Videos help explain food system to consumers

The Canadian Centre for Food Integrity will use social media to show the public the different parts of the value chain

The grocery store has become more important than ever during the COVID-19 lockdown. Canadians are trying new recipes, baking bread and discussing what’s available at the store and what’s missing.

These millions of conversations make it an opportune time for the agri-food industry to talk to Canadians about farming and the food system.

That’s why the Canadian Centre for Food Integrity is developing a national communications campaign, which will be launched this spring.

“There is a lot of messaging going out from different organizations and different provinces, talking about their individual sector and what they’re doing,” said John Jamieson, president of the CCFI, which has the mission of helping Canada’s food system earn trust.

“But there’s really no co-ordinated message.”

The centre hopes to fill that void by focusing on three goals:

  • Engage Canadians around food during this critical time.
  • Help Canadians better understand the food system and food supply chain.
  • Unite folks from across the food sector from farmer to meat cutter to truck driver.

“To help people understand that the food system is a whole bunch of parts that work together to end with something on (your) plate,” said Jamieson, who joined the centre last year. Previously, he was deputy minister of agriculture and fisheries in Prince Edward Island and executive director of the P.E.I. Federation of Agriculture.

“To tell Canadians, you know what? There are 2.1 million people who work in the food system in Canada, and they’re all doing their best to put food on the table.”

A key part of the communication campaign will be videos created by people who work in the agri-food sector. They don’t need to be slick or highly produced — authenticity is more important.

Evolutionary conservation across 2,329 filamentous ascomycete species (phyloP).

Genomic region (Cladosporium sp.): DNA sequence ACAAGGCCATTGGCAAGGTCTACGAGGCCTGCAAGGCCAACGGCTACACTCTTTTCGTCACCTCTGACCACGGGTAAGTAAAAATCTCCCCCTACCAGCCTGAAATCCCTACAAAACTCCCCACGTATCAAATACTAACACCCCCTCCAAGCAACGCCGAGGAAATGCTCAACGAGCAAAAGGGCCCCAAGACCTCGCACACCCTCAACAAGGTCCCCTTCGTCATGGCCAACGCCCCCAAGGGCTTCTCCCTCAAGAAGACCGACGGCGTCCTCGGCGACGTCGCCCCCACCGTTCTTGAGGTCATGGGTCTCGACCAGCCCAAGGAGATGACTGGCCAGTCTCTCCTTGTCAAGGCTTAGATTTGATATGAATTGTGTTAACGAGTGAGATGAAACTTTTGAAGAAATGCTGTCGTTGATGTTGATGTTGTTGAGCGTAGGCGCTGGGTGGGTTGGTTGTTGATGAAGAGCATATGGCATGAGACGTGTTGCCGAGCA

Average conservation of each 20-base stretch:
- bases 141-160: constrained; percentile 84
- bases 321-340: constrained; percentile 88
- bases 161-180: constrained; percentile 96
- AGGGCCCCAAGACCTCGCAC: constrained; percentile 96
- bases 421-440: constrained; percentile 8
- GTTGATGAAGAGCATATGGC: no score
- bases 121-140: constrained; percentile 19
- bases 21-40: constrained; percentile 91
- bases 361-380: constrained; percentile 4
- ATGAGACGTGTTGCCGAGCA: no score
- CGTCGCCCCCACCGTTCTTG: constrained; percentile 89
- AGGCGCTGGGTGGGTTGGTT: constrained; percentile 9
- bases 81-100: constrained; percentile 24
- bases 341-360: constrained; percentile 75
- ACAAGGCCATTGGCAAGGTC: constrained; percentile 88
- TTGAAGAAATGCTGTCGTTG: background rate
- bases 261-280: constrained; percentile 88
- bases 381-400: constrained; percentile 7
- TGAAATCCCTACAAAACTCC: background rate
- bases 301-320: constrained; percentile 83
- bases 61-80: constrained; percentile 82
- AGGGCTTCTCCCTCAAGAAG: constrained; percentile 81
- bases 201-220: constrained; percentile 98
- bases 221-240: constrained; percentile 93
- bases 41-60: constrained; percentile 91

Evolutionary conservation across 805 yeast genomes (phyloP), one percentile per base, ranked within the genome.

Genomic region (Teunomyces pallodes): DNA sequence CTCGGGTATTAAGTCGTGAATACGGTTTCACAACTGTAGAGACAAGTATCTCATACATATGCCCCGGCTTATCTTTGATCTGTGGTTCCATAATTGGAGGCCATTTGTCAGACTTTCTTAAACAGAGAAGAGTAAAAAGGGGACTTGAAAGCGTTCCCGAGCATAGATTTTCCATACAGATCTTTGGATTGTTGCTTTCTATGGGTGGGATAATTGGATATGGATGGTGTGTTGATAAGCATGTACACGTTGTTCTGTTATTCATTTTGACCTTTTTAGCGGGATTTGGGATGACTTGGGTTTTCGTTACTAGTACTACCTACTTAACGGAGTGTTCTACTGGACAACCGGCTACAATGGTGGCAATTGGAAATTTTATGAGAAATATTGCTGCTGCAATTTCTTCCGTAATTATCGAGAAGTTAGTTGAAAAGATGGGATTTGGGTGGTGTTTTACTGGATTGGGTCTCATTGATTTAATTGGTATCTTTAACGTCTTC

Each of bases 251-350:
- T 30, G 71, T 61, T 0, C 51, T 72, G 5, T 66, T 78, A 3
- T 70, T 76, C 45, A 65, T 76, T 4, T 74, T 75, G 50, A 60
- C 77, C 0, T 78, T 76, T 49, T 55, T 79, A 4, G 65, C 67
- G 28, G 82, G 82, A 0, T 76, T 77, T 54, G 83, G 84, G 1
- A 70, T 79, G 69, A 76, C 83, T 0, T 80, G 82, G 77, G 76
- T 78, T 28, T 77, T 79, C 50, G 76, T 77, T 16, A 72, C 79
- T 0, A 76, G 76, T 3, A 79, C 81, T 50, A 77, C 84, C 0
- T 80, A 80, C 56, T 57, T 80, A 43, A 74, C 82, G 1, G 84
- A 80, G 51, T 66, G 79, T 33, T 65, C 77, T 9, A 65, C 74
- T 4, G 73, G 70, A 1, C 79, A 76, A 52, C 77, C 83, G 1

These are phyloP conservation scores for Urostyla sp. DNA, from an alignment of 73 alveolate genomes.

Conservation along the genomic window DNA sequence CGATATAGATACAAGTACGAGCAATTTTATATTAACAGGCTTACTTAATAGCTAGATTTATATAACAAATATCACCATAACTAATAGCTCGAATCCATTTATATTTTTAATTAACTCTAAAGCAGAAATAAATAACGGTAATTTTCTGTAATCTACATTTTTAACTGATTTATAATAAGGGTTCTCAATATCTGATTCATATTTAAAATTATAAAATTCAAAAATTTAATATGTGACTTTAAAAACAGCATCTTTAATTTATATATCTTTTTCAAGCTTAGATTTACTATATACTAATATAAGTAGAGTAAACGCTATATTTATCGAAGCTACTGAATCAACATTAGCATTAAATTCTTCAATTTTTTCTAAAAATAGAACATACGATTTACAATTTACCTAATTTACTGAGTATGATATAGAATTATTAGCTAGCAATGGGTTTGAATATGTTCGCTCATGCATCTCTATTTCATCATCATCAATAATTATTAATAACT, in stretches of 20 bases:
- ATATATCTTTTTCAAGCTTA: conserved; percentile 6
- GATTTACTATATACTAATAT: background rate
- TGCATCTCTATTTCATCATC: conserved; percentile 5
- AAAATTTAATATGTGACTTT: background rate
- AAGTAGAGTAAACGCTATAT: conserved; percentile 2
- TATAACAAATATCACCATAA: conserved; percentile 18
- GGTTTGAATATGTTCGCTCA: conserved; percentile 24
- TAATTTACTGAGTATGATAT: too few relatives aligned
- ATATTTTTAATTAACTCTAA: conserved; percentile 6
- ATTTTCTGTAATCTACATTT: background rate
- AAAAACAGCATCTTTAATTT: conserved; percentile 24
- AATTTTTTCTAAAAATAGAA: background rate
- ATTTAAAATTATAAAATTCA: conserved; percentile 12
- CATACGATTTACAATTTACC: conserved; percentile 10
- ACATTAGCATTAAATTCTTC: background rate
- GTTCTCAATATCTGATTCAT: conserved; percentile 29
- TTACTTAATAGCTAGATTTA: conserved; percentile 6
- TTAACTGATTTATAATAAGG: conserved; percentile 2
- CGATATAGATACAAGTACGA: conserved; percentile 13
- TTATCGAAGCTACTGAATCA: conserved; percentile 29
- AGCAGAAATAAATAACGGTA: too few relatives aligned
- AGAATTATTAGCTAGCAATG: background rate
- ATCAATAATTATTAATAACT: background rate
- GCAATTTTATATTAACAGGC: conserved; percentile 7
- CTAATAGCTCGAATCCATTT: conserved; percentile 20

Examples would include videos of a grain farmer in Saskatchewan explaining who she is and what she does, of someone who works at an Ontario feed mill and of a seed salesperson in Alberta.

“There’s a whole bunch of pieces in (the food value chain) that the average Canadian wouldn’t understand,” Jamieson said.

“We want to put a face on those pieces.”

Anyone who wants to submit a video can send it to learnmore@foodintegrity.ca.

The centre has already collected videos, developed a website and is building channels to share the message with Canadians.

“It will be primarily social media based,” Jamieson said.

“That’s where most get their information these days.”

Social media can be an effective way to tell a story, but it’s difficult to change minds with Twitter, Facebook and Snapchat. Farm organizations and commodity groups have been using social media for years to connect with the public. So far, the results are iffy.

Public opinion about issues such as pesticides, antibiotics and genetically modified foods really hasn’t budged.

One of the weaknesses of Twitter and other platforms is that they’re echo chambers. People follow like-minded messengers and ignore the rest.

People in the agricultural sector are no different.

“I’m on Twitter … and farmers talk to themselves,” Sylvain Charlebois, a professor with Dalhousie University, said last year.

“Whenever I see a post from a farmer, I see a lot of likes and a lot of re-tweets from other farmers…. That message is not going out (to the public).”

A co-ordinated social media effort from the CCFI could bridge the communications gap between the agri-food sector and Canadians who live in downtown Vancouver or a Toronto suburb.

However, this isn’t a short-term campaign.

The centre hopes it will be a springboard that leads to a larger conversation with Canadians about food and farming.

“As we go down the road and we come out of this pandemic, have a deeper discussion around … this is why the food sector uses science and technology, to provide you with safe and wholesome food,” Jamieson said.

“This is our real impact on climate change. And this is what we’re doing to mitigate climate change.”

Part of that could be television ads if centre members are willing to contribute the necessary funds.

“Once (we) have the platform built … I will be reaching out to organizations and companies,” Jamieson said.

“We have pieces of the puzzle that (could be) a national TV ad, for example.”

The centre has created a tag line for its communication strategy, which will be revealed this spring when the organization officially launches the campaign.

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